Written by Kerry Elizabeth Blickenderfer-Black
11 November, 2013
Motherhood was a challenge that Cynthia endeavored to meet and beat, though on this particular Thursday, it was a singular task, indeed.
Angelica was her oldest but more demanding child, a girl of five who looked as beautiful as her name deserved, with golden ringlets and icy blue eyes fringed with coppery lashes. She was on the Autism Spectrum, and, although there was nothing obvious to indicate a disability, her involvement was debilitating.
Last night, she would not sleep, screaming her mother’s name all through the night in a sing-song rhyme. Cynthia tried to sooth her girl, even curling up in bed with her in the hopes of providing comfort, but Angelica did not want to be touched. She lashed out, hitting her mother and screaming. Because they lived in an old-fashioned condominium with thin walls, it was imperative that quiet be maintained at least through the night, but Angelica could not comply. The neighbors complained, and although Cynthia tried to explain, they were unsympathetic and threatening.
Her youngest girl, Anya, was not quite a year old and equally as beautiful as her sister, with a wispy fuzz of gold curls erupting like a halo and eyes a shade of blue darker. She did not show any signs of autism, to the relief of her parents. Both sisters were difficult about eating breakfast and required baths before running the necessary errands. Anya enjoyed her bath, splashing and making a mess that would make a clutch of ducklings proud. It was only with gingerly handling that Angelica could be cleansed. She did not like the feel of the water on her skin and fought like a wildcat when having her hair shampooed.
Just strapping the struggling pair into their car seats was exhausting, but Cynthia persevered and set off to the Monroeville Mall to tend to the day’s errands. Many were the times that she wished that her car was a military issued Humvee, wide enough to separate the girls and keep them from touching each other. That notwithstanding, she wished that she could divide the vehicle lengthwise with a mesh that could protect the personal space of each girl.
Truth be told, Angelica was always the encroacher, the aggressor, the interloper. She draped herself across the arm of her seat, wiggling free of the restraints, and antagonized her little sister, taking toys or poking her. Just as they pulled in to the parking lot, Angelica sat up with a self-satisfied grin when Anya let out a wail. Cynthia unstrapped Anya who was pointing at her sister and rubbing the right side of her head. Soothing and bouncing the infant in her left arm while setting up the stroller with her right, Anya calmed and nestled in to her mother, tears still wet on her round cheeks when she was strapped in to her pastel-cushioned stroller.
Cynthia pushed Anya in the stroller to the back passenger side door where Angelica glowered at her through the window. At times, Cynthia imagined that her older girl was unaware of the impact that her actions had on those around her, but the look of defiance Angelica wore as she coldly regarded her mother through the passenger side window made her reconsider in this instance.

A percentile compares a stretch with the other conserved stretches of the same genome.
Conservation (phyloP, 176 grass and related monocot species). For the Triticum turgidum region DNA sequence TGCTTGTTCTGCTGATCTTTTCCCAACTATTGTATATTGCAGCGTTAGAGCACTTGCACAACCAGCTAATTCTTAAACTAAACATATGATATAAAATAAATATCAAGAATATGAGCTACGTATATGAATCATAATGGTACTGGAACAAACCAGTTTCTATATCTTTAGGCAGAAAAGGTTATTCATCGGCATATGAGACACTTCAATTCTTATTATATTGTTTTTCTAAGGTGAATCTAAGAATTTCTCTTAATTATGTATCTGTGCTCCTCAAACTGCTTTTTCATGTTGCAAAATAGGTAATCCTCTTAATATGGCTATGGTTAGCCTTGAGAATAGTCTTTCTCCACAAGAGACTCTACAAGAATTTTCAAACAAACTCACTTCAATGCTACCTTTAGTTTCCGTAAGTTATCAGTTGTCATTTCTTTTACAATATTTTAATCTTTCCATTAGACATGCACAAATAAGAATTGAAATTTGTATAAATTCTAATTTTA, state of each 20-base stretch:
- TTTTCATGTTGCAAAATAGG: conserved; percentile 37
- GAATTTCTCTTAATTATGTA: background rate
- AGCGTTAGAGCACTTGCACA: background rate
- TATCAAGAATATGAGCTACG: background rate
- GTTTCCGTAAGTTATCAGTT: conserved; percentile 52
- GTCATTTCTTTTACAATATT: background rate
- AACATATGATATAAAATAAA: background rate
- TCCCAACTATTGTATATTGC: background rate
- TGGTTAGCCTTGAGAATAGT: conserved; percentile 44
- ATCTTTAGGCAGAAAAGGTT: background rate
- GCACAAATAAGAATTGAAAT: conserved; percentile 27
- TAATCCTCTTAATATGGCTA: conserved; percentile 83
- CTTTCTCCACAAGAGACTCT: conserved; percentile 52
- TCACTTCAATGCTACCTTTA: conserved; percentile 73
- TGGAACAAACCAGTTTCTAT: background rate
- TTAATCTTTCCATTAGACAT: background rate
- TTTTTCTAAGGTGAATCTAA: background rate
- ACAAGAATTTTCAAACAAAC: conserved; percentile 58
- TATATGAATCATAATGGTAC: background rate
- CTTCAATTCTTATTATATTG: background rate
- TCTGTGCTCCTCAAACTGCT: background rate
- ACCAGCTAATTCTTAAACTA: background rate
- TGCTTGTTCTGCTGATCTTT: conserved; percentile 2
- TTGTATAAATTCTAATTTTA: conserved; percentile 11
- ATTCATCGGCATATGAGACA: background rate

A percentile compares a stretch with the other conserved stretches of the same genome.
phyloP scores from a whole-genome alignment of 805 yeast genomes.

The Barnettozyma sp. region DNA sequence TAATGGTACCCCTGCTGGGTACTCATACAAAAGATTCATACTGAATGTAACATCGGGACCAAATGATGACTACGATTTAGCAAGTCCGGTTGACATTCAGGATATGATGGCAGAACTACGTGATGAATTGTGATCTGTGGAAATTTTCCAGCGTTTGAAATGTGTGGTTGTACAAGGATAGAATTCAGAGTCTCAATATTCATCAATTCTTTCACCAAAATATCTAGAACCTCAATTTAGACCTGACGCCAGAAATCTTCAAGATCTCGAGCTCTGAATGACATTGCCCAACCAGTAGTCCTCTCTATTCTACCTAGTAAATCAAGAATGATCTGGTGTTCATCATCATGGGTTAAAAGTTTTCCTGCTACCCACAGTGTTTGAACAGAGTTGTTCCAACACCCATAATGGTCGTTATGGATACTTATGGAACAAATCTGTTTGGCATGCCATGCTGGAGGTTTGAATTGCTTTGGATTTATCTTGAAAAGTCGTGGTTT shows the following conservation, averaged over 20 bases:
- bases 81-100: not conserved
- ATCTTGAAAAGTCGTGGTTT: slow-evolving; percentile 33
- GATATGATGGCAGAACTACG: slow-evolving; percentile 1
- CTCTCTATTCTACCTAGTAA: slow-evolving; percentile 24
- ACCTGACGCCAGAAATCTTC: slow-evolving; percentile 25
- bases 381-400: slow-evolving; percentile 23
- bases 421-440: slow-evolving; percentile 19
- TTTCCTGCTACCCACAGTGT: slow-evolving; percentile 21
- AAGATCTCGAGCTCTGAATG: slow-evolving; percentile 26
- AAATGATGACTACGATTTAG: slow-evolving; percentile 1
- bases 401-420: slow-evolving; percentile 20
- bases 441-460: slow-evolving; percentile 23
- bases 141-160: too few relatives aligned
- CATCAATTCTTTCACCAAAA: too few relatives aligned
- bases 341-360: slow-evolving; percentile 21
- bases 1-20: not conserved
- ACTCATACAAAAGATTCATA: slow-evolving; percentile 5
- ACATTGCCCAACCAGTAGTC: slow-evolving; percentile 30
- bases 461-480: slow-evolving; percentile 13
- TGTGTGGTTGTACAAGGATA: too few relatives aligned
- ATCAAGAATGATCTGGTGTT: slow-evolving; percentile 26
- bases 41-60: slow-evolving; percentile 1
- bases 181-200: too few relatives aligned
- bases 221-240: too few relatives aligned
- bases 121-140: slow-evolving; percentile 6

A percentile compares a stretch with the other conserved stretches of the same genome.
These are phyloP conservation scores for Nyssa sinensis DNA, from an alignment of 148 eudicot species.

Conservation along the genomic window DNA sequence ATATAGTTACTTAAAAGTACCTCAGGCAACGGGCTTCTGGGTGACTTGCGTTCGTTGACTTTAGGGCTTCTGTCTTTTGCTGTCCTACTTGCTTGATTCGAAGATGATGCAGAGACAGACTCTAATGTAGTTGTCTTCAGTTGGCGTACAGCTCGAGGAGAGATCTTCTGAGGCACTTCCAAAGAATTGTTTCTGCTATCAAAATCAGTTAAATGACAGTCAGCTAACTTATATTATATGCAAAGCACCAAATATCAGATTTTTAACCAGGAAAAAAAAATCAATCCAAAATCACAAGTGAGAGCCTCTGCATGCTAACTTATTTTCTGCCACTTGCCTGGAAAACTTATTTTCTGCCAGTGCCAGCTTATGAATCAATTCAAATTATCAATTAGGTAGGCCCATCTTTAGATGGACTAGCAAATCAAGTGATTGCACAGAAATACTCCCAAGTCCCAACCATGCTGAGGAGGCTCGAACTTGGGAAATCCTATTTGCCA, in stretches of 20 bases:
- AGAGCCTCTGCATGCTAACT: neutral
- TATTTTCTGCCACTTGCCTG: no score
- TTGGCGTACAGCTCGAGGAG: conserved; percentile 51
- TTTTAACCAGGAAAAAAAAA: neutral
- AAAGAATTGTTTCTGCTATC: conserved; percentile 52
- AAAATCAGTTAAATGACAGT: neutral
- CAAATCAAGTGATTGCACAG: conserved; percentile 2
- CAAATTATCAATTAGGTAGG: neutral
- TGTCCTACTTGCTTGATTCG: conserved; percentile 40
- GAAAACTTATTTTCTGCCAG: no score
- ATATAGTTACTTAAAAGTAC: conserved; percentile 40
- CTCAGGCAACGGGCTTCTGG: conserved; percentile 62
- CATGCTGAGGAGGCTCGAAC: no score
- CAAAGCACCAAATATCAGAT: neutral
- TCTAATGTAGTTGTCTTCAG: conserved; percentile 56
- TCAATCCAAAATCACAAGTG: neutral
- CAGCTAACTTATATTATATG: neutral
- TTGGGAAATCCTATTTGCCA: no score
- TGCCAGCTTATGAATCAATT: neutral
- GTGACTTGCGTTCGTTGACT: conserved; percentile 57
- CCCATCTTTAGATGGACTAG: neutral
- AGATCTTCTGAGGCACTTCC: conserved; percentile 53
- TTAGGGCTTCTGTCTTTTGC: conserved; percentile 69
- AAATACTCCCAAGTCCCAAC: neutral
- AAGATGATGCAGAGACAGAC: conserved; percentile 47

She opened the door and looked right at her child. “Angelica, you hurt Anya.” Angelica crossed her arms and looked away as though not hearing her mother. “Angelica, look at me. You hurt your sister. You made her cry.” The headliner of their van apparently became tremendously interesting to the girl, deaf to her mother. “Angelica, please,” Cynthia continued, but since there was no reasoning, she stepped back to allow Angelica to exit.
The girl lunged at her sister, pulling on the unsuspecting baby’s hair. “No!” Cynthia yelled, but it was too late. Golden curls were trapped in Angelica’s clenched fist, and Anya’s shock and hurt formed salty tears as she yelled to the Heavens her discontent.
Cynthia presented Anya with a Sippy cup of milk, which quieted the child. She knelt in front of Angelica, but with the same results as earlier in the van. No eye contact, no remorse, no understanding. “Look at me, Angelica!” her mother said sternly, shaking with fatigue and frustration. When the girl would not, Cynthia reached up and, with forefinger and thumb, tugged at a small clump of her daughter’s hair. It was not hard, but it did draw Angelica’s attention and elicit a reaction, though not one for which Cynthia hoped.
She burst into heaving sobs and would not listen as her mother said, “It hurts to pull hair. That did not hurt as much as when you ripped hair out of your sister’s head. Please, listen to me.” She would not. Internal battles pressed and seized Cynthia’s heart and mind. How to reach her autistic girl and how to be a good mother, vied with frustration. Fighting back her own tears, Cynthia grabbed her daughter’s hand in her own and pushed the stroller toward the mall entrance.
Before reaching the glass automatic doors, however, a woman came screaming off of a PAT bus. “How dare you! I saw you pull that poor child’s hair! I should call Children and Youth Services RIGHT NOW!” Cynthia was stunned, unable to process the tirade. “I beg your pardon?” Cynthia said, confused. The woman from the bus then yelled, “You what? You should be begging that child’s pardon!” The woman, having shaken the already distraught mother, then returned to her seat on the bus.
Cynthia stood outside of the mall watching as the bus pulled away, unable to keep the tears in check any longer. Angelica and Anya occupied themselves, one at the end of her protective arm, the other in her stroller, recovered from their distresses. Their mother pulled some resolve from within herself. Motherhood was a challenge that Cynthia endeavored to meet and beat, though on this particular Thursday, it was a singular task, indeed.